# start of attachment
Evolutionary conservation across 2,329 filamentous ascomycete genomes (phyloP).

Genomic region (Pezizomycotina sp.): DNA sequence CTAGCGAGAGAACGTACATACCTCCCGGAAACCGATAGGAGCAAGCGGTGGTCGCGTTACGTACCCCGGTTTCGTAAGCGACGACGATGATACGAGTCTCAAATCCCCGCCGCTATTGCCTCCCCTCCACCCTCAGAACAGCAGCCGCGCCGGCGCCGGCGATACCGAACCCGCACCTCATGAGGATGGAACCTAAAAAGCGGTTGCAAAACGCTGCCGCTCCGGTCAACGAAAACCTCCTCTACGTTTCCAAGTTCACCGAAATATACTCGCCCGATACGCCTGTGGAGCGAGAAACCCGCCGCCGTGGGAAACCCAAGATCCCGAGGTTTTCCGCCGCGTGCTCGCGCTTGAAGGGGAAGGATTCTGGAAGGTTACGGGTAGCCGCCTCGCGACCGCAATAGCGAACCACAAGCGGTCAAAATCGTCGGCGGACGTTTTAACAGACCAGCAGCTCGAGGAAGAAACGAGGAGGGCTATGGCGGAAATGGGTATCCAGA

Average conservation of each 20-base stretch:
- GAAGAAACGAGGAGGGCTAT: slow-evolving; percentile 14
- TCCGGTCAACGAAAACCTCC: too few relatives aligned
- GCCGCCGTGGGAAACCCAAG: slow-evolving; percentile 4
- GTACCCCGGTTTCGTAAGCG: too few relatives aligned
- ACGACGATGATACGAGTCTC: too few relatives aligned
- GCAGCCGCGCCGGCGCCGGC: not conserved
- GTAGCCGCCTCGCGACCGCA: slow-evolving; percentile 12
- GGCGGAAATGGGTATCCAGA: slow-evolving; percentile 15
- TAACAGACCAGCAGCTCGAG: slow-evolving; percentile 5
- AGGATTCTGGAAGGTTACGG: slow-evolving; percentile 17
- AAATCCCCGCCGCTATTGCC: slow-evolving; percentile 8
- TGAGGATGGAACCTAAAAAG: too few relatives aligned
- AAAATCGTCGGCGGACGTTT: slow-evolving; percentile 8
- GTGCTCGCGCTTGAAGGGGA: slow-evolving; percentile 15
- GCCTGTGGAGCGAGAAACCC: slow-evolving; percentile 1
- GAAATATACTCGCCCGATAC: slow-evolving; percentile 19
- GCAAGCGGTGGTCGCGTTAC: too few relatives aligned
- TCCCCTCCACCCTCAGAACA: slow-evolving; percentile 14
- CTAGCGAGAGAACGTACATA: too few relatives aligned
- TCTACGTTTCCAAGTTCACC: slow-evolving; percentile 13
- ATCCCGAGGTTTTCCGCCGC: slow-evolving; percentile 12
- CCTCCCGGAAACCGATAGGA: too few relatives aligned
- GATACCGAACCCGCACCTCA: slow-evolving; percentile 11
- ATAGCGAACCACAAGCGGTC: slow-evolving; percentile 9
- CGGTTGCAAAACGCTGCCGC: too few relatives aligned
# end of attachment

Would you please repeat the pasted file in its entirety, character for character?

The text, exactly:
Evolutionary conservation across 2,329 filamentous ascomycete genomes (phyloP).

Genomic region (Pezizomycotina sp.): DNA sequence CTAGCGAGAGAACGTACATACCTCCCGGAAACCGATAGGAGCAAGCGGTGGTCGCGTTACGTACCCCGGTTTCGTAAGCGACGACGATGATACGAGTCTCAAATCCCCGCCGCTATTGCCTCCCCTCCACCCTCAGAACAGCAGCCGCGCCGGCGCCGGCGATACCGAACCCGCACCTCATGAGGATGGAACCTAAAAAGCGGTTGCAAAACGCTGCCGCTCCGGTCAACGAAAACCTCCTCTACGTTTCCAAGTTCACCGAAATATACTCGCCCGATACGCCTGTGGAGCGAGAAACCCGCCGCCGTGGGAAACCCAAGATCCCGAGGTTTTCCGCCGCGTGCTCGCGCTTGAAGGGGAAGGATTCTGGAAGGTTACGGGTAGCCGCCTCGCGACCGCAATAGCGAACCACAAGCGGTCAAAATCGTCGGCGGACGTTTTAACAGACCAGCAGCTCGAGGAAGAAACGAGGAGGGCTATGGCGGAAATGGGTATCCAGA

Average conservation of each 20-base stretch:
- GAAGAAACGAGGAGGGCTAT: slow-evolving; percentile 14
- TCCGGTCAACGAAAACCTCC: too few relatives aligned
- GCCGCCGTGGGAAACCCAAG: slow-evolving; percentile 4
- GTACCCCGGTTTCGTAAGCG: too few relatives aligned
- ACGACGATGATACGAGTCTC: too few relatives aligned
- GCAGCCGCGCCGGCGCCGGC: not conserved
- GTAGCCGCCTCGCGACCGCA: slow-evolving; percentile 12
- GGCGGAAATGGGTATCCAGA: slow-evolving; percentile 15
- TAACAGACCAGCAGCTCGAG: slow-evolving; percentile 5
- AGGATTCTGGAAGGTTACGG: slow-evolving; percentile 17
- AAATCCCCGCCGCTATTGCC: slow-evolving; percentile 8
- TGAGGATGGAACCTAAAAAG: too few relatives aligned
- AAAATCGTCGGCGGACGTTT: slow-evolving; percentile 8
- GTGCTCGCGCTTGAAGGGGA: slow-evolving; percentile 15
- GCCTGTGGAGCGAGAAACCC: slow-evolving; percentile 1
- GAAATATACTCGCCCGATAC: slow-evolving; percentile 19
- GCAAGCGGTGGTCGCGTTAC: too few relatives aligned
- TCCCCTCCACCCTCAGAACA: slow-evolving; percentile 14
- CTAGCGAGAGAACGTACATA: too few relatives aligned
- TCTACGTTTCCAAGTTCACC: slow-evolving; percentile 13
- ATCCCGAGGTTTTCCGCCGC: slow-evolving; percentile 12
- CCTCCCGGAAACCGATAGGA: too few relatives aligned
- GATACCGAACCCGCACCTCA: slow-evolving; percentile 11
- ATAGCGAACCACAAGCGGTC: slow-evolving; percentile 9
- CGGTTGCAAAACGCTGCCGC: too few relatives aligned